New gym floor shrinks to reveal large gaps

Water being applied by staff, says Klooster

The gym floor at Stark County High School has numerous gaps like this throughout the surface. The installers say it’ll improve over time.

By Jason Musselman
[email protected]

It’s well-known that wood shrinks and expands with the seasons. The wood doors in your house might stick in the summer and then become drafty in the winter. It’s all because of the moisture in the air and wood’s ability to act like a sponge.

The fibers of the wood swell when the humidity is high and then shrink when the air is drier, which is normally in the winter season. Typically construction takes in to account for those changes with expansion gaps and methods to seal the wood from the changing air.

A new gym floor was installed this past summer in Glenn Buchert Gymnasium at Stark County High School by Prostar Surfaces at a cost of $88,200. And now that it’s winter, the floor was dramatically shrunk and is showing large gaps. In some places the substructure can easily be seen.

Many have wondered if there was there an issue with the installation or the floor itself, but Superintendent Jerry Klooster says he’s been in contact with the flooring company and they state all is normal.

Prior to the final payment from the district to Prostar, a checklist of items that needed addressed was first given to Prostar and Klooster reported all of those items were successfully addressed.

Those items included an error in the logo at mid-court, which was fixed at no cost and final payment was made. The gaps become apparent afterwards.

Klooster points to the several different factors highlighted by the installers, including the heating system in the gym causing very low humidity levels and the age of the floor. The latter is because the floor has only had one coat of sealant and not yet has received the numerous coats that will eventually seal all moisture in and from the wood. The floor will be sealed again this summer as scheduled.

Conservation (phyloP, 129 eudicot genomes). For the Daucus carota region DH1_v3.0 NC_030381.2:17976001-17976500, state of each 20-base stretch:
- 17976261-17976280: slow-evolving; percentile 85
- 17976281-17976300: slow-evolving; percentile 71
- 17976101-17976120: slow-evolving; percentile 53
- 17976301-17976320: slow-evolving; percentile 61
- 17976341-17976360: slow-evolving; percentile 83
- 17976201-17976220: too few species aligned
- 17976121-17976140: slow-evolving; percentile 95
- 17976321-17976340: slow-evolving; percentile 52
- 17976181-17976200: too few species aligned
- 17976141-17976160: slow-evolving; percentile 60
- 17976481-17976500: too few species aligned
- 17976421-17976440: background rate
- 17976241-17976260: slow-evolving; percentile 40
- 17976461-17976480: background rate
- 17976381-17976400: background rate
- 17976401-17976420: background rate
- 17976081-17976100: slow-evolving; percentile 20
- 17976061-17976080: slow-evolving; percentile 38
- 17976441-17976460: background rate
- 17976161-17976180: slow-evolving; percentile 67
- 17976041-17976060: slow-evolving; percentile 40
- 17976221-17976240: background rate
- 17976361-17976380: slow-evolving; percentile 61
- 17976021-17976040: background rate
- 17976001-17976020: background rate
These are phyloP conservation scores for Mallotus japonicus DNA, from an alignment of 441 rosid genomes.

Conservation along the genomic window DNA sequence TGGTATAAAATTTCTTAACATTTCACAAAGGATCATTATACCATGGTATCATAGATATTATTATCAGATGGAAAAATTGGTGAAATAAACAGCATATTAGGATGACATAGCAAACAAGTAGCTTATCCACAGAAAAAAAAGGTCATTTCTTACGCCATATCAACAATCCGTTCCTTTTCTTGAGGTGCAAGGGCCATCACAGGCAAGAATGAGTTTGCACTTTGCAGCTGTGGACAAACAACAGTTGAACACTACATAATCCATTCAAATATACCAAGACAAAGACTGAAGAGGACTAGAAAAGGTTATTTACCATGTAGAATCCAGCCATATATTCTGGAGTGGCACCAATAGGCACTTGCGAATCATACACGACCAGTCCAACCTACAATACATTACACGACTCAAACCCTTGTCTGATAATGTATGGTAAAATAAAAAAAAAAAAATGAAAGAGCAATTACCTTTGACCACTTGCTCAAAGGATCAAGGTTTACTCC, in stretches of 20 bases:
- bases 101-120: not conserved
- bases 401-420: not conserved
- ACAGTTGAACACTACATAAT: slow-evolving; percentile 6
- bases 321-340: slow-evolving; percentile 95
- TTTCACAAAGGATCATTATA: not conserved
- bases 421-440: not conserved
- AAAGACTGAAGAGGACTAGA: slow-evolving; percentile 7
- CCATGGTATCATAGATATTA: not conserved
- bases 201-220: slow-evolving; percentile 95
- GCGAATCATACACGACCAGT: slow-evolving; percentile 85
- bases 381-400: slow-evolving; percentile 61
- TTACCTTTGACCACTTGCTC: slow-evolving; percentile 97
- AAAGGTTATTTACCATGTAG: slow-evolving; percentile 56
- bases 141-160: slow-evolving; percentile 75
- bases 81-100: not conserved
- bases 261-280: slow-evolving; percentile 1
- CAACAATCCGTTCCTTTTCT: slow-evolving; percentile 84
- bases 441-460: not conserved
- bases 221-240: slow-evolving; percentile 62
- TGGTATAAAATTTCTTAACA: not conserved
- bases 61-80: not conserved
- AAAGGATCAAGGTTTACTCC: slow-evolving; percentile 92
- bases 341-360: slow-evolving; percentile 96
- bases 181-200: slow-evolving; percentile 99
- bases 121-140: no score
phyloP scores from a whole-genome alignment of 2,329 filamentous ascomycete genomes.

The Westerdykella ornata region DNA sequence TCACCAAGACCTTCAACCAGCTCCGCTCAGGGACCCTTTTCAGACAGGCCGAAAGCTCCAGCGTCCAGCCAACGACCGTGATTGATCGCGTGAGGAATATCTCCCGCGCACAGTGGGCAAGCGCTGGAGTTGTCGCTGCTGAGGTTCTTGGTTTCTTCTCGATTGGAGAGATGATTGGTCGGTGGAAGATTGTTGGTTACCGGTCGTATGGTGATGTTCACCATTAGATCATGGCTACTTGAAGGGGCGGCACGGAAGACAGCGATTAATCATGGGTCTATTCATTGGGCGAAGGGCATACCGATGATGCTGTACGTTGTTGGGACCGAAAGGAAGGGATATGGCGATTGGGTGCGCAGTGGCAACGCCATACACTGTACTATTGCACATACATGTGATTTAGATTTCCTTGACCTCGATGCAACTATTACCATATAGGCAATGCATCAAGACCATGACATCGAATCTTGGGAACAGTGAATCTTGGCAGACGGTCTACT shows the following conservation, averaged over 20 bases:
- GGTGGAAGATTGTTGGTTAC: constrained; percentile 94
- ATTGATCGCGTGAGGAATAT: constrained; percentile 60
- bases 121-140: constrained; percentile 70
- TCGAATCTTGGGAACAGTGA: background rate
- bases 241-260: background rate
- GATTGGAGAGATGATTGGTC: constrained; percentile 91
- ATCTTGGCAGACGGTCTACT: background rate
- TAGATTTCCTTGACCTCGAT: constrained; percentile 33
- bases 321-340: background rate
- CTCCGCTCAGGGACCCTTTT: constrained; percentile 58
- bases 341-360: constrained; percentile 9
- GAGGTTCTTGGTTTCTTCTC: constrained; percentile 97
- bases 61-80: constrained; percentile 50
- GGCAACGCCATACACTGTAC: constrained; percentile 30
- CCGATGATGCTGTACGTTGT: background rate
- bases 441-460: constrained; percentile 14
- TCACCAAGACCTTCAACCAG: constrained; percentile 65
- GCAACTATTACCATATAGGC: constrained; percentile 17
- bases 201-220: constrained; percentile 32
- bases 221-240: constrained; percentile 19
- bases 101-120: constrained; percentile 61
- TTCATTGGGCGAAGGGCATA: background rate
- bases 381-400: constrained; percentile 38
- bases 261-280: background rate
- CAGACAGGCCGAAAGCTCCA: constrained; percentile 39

The district considered sealing the floor now, but in doing so they would be filling the gaps when the wood is at its smallest size. Any expansion in the summer would then cause cupping in the surface, which is far worse than the original gaps.

In the meantime, Terry Mercer and the district’s maintenance staff have been manually adding water to the wood by using a wet mop and allow the moisture to soak in. Klooster says that process has helped, but the cracks are still present.

Prior to installation the wood was left in the gym to acclimate to the room conditions, however without air conditioning those conditions were similar to the outside in June and July and the wood swelled. Most floor installations nowadays are in air conditioned spaces which lowers the humidity, shrinks the wood, and results in less change when winter arrives.

It’s unlikely the gym will be air conditioned any time soon, but the district’s plan to remedy the situation and protect their investment is underway.

One thought on “New gym floor shrinks to reveal large gaps

  • February 20, 2018 at 4:41 pm

    Wood is a hygroscopic material. When exposed to varying temperatures and humidities, it will release or absorb moisture until it is at equilibrium with the surrounding atmosphere.

    The Maple Flooring Manufacturers Association (MFMA) recommends that the facility’s environment be stable when the flooring materials arrive — air temperature between 55 and 75 degrees and indoor relative humidity between 35 and 50 percent. In some cases, the maple should be stored in the room where it will be installed for a period of time to acclimate. Consult your MFMA installer for specific acclimation information.

    After installation, maple flooring typically requires a year or two to stabilize — through a complete cycle of seasonal changes. The floor will continue to adjust to environmental changes throughout its life span.

    The appearance of shrinkage cracks during winter months is not unusual. These cracks will normally close in the spring and early summer, as the floor picks up moisture from the air. We do recommend the use of humidification/dehumidification systems if available to maintain proper humidity levels.

    If cracks persist, and the indoor atmosphere has been maintained between 55 and 75 degrees and between 35-50 percent indoor relative humidity (or no more than a 15 percent fluctuation between highest and lowest average IRH), contact your flooring installer or the MFMA immediately.

    Adding water by wet mopping the floor is NOT recommended. Water is your floor’s worst enemy. Permanent damage that includes splintering, splitting of individual pieces of wood flooring, raised or uneven sides, or cupping are likely to occur if that practice continues.


Leave a Reply

Your email address will not be published. Required fields are marked *